Known as the Rutland Fountain, it was erected in 1791 to the designs of Francis Sandys, the fountain was either instigated and built in commemoration of Lord Lieutenant Charles Manners, Duke of Rutland, who died from fever in 1787.
This stone structure, with a central arch and a pair of short screen walls on either side, commemorates Charles Manners, 4th Duke of Rutland. He was appointed Lord Lieutenant of Ireland in 1784 but died three years later while still in office.
The monument was more than just an elegant testimonial. It also performed an extremely useful service to the neighbouring streets; it was a fountain that provided fresh drinking water to houses where, despite their grandeur, running water would not be installed for around another fifty years or so.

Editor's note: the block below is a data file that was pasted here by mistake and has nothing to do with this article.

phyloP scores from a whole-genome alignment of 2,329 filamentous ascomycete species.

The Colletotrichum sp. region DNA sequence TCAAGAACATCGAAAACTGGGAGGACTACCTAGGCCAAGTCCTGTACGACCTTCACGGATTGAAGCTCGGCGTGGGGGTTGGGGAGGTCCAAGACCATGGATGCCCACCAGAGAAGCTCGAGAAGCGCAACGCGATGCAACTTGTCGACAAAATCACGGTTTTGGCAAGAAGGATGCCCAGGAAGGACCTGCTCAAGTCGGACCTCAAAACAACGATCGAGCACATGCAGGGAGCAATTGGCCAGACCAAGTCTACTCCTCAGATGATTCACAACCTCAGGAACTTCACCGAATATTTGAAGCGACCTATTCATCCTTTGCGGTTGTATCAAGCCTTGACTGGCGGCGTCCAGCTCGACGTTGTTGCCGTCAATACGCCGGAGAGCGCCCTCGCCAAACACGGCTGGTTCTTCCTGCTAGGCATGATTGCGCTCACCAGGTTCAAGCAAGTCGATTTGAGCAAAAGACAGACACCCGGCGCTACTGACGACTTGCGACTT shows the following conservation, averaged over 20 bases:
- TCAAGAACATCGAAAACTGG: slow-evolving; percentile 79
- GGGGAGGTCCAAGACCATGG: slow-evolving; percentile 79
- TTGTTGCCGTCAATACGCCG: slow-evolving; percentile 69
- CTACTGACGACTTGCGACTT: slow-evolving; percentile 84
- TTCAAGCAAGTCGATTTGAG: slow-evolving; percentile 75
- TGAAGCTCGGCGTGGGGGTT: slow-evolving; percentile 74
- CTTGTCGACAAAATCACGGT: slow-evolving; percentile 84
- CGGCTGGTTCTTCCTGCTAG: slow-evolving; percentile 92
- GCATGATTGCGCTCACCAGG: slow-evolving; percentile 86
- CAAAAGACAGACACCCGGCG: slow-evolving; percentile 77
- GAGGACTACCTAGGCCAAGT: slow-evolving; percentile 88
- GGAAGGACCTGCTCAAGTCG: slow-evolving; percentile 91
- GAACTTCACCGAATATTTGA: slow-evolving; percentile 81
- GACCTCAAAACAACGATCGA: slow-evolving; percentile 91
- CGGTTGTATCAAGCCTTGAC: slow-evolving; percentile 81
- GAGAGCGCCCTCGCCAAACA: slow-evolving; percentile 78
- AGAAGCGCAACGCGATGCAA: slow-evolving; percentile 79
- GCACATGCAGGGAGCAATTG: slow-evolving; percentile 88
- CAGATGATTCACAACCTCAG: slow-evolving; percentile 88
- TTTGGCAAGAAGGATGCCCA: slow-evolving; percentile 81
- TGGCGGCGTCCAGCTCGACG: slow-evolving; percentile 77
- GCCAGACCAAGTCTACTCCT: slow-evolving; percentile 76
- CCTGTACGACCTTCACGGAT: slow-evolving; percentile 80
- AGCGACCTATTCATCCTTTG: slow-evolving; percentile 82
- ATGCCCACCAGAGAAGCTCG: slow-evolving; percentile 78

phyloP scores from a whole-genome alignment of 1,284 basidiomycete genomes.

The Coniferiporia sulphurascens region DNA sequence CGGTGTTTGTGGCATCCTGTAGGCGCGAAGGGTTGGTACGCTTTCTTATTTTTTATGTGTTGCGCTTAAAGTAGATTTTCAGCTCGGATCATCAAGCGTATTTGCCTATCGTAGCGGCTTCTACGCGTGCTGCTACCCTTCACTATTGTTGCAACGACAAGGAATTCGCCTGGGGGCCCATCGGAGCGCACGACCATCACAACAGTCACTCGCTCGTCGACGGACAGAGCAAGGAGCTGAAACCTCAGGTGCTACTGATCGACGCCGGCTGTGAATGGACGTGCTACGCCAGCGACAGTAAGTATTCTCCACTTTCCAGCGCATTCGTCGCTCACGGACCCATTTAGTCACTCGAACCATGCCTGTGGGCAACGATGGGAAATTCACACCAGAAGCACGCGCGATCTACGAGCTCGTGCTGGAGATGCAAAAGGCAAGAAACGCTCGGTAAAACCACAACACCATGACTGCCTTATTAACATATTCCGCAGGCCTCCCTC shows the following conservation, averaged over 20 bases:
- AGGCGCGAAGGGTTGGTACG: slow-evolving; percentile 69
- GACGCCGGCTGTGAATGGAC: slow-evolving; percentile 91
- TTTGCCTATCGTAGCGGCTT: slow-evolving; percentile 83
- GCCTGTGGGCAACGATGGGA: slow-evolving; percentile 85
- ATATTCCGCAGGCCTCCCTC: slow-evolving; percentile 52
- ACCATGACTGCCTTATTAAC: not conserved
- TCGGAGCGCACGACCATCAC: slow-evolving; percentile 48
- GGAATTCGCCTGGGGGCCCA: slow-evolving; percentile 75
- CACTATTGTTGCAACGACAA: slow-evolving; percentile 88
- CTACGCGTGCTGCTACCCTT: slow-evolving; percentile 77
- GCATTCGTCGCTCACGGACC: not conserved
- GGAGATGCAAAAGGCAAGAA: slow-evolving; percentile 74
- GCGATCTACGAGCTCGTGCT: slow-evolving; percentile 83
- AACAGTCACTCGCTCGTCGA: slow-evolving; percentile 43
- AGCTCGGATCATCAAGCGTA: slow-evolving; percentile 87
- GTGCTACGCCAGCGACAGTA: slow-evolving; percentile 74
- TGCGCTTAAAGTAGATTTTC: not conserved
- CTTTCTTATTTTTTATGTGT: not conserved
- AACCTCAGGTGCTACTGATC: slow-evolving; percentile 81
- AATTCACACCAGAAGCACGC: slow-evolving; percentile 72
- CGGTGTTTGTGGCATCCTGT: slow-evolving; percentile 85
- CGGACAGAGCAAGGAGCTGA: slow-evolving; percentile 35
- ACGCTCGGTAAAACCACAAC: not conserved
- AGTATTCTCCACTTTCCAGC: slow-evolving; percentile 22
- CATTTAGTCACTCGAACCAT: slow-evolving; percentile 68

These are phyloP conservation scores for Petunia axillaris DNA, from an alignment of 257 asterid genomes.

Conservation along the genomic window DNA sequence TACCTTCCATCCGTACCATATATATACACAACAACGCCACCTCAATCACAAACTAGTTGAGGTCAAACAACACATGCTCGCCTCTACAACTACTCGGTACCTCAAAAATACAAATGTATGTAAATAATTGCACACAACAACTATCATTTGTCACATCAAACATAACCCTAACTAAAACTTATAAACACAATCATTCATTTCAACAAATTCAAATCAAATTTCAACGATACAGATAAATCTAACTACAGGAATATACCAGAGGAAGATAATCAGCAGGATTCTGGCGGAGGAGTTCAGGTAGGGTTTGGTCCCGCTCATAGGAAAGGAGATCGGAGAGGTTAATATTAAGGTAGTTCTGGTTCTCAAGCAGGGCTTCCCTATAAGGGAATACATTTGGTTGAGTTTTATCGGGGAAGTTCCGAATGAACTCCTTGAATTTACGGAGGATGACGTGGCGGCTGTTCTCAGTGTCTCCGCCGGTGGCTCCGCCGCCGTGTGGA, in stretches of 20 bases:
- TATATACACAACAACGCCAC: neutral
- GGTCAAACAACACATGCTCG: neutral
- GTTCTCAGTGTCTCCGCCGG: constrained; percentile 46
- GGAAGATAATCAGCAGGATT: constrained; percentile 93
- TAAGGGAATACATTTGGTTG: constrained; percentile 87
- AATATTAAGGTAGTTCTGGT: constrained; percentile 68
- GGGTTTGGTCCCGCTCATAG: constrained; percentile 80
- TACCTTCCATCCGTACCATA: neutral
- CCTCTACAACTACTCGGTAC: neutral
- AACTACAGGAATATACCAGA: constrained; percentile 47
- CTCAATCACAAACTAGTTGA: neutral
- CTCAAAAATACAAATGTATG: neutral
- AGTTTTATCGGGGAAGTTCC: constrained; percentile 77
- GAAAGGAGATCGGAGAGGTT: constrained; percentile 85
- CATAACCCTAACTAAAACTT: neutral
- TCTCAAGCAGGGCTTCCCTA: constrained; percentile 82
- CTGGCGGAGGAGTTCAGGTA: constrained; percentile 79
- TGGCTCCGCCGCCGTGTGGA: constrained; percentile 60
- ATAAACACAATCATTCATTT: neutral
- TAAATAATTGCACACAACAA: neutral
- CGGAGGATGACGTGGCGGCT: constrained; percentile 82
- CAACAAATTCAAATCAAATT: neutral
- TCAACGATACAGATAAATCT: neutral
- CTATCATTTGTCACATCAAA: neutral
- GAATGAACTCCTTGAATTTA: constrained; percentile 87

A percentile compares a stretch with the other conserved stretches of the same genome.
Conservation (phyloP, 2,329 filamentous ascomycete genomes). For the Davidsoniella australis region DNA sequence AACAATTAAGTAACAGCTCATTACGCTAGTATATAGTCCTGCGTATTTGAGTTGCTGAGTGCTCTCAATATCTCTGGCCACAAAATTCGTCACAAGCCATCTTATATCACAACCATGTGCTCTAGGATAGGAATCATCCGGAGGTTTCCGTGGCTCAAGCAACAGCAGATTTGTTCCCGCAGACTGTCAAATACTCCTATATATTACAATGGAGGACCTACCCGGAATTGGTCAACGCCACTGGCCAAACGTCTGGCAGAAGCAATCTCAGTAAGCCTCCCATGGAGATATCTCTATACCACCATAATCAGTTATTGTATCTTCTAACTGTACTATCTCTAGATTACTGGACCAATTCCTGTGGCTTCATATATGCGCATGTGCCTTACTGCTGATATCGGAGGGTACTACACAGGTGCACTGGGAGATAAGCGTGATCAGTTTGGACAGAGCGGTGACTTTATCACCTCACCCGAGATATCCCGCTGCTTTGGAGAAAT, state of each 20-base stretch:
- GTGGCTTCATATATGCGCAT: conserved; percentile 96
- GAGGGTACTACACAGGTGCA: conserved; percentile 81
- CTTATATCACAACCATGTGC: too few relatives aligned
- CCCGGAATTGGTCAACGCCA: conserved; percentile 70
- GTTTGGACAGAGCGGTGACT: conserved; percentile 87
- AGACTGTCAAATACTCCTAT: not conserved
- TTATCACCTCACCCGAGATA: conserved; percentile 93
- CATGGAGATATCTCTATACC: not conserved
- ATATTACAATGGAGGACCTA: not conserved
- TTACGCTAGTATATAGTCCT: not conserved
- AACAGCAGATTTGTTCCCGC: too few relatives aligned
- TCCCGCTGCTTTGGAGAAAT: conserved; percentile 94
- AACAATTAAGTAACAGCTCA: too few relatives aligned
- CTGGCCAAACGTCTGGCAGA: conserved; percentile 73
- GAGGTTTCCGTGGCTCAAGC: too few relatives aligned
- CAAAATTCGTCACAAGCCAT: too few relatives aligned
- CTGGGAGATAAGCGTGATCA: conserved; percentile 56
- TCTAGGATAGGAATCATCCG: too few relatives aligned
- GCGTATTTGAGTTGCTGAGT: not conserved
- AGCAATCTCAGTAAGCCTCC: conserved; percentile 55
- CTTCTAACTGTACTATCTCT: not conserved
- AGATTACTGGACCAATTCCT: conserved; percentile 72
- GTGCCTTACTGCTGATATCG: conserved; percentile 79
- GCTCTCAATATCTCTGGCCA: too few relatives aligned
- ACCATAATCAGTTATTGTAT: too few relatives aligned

Given the structureâs positioning on salubrious Merrion Square, one cannot imagine that it was much of a philanthropic gesture for the poor of the city, perhaps serving more the convenience of service staff of surrounding mansions. Francis Sandys was also responsible for the obelisk-shaped drinking fountain on Jamesâs Street of similar date.
Built almost entirely of Leinster granite, the fountain is dressed with a mixture of Portland stone and more delicately detailed Coade stone elements in the neoclassical taste.
In a severe state of neglect by the mid-20th century, this was the disheveled appearance of the fountain in 1966.